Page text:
The Red Box

Bismillahir Rahmaanir Raheem


Nothing happens without purpose.

No move. No change. No transformation. Nothing. Not even broken spirits and shattered hearts.

The thing is, every setback is a sign for us.  A change in the path is a sign for us. A sudden death is a sign for us. Broken hearts, too, are a sign for us.

These are all signals that something has to change.  That the very fact that pain exists, is a pointer to where our attachments lie, and what needs to change.

Emotional pain reminds us that we need to detach. That we may have to break free of the shackles that are binding us to this duniya. And the more this world hurts. And hurts. And hurts. The more it hurts, the more we keep our distance.  The more we move towards the eternal fulfillment.

And the path to the purest fulfillment, though necessary, can be painful too.

“I’m sorry, Khawlah,” Khalid said again, and I looked at him in confusion, not understanding what’s the big deal.

“Papa says he’s sending me to the madrassa two hours from here. I won’t come home very often. And they don’t allow girls there either. He said we shouldn’t play together anymore.”

I cocked my head to one side, not really believing what I was hearing. Khalid was going away? And on top of it all, when he would come back, I wouldn’t be able to see him anymore?

I didn’t understand.

“Papa says we are gone too big now,” he continued, sounding like an recording machine. “And boys and girls are not supposed to be friends.”

I could tell he was just robotically repeating everything his Papa said. I only met his Papa twice before but I already didn’t like him. How dare he take my best friend away from me? 

Khalid was supposed to be my forever friend. I didnt know what the problem was with boys and girls being friends. I wasn’t completely naive at that age. I had heard friends talking and seen the stuff on the TV Aunty Nas watched. Maybe Khalid’s Papa was worried about that?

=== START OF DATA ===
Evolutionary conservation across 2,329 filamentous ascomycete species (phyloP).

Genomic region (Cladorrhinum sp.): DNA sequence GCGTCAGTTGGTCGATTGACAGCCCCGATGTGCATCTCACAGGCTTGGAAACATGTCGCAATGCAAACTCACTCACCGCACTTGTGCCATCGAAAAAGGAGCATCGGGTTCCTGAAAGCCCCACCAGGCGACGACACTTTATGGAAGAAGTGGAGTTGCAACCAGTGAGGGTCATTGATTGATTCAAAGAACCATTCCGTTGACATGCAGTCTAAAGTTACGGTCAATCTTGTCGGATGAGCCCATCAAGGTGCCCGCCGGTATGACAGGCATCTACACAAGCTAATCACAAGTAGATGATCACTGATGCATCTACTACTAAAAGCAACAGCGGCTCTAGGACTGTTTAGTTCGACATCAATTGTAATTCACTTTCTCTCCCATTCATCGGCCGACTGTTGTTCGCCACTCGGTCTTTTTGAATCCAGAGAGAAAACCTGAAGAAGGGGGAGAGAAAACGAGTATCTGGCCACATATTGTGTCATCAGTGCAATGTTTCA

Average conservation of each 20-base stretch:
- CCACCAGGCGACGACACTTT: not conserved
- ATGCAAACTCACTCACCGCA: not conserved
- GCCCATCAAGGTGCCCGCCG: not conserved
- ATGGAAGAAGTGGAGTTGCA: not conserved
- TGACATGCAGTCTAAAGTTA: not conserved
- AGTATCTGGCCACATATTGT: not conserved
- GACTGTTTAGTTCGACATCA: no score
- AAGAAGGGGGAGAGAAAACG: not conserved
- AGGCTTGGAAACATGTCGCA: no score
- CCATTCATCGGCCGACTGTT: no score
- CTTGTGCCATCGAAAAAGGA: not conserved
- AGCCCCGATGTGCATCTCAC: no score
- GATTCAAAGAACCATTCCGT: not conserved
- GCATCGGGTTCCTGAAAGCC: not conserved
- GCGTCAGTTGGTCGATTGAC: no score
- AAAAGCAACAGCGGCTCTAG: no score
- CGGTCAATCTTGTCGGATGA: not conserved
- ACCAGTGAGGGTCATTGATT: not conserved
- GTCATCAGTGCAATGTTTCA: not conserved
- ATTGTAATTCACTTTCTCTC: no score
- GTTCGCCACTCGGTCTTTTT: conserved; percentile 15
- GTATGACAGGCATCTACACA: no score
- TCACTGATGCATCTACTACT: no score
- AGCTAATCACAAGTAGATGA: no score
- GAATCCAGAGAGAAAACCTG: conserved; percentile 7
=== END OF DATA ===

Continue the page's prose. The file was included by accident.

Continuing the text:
I felt a funny feeling in my stomach.

“I’m sorry Khawlah,” he said, looking at me now with glazed eyes. He looked sad too. Even though Khalid wasn’t the same, he was still my friend. And I would definitely miss him. This was so … terminal.

There was a voice in the distance. It sounded like his mother but I wasn’t sure.

”I have to go,” Khalid said, shifting around now, his shoulders slumping a little more.

I nodded, because I didn’t know what else to say.

Khalid!” The voice rang out from the back part of the house now, and we knew he was being called back.

“I have to go, but maybe I’ll see you before I leave,” he said hurriedly, shifting his feet and turning around to leave. He paused for a few seconds, and then turned back and pulled something out from under his jacket.

It was a paper bag, and I could see there was something a little hard in it.

“Mummy sent this for you,” he said in his croaky voice, giving me a half, almost apprehensive smile and then turning around again to go back to his home once again.

The packet was slightly warm from being concealed under Khalid’s jacket. I held onto it, keeping it close to my thudding chest, letting its warmth comfort me.

My heart sunk a little lower as I processed everything that happened. The hole in my gut seemed to expand as I covered the seeds I had planted, and located a bottle to fill some water. I loved planting but I wasn’t in the mood anymore.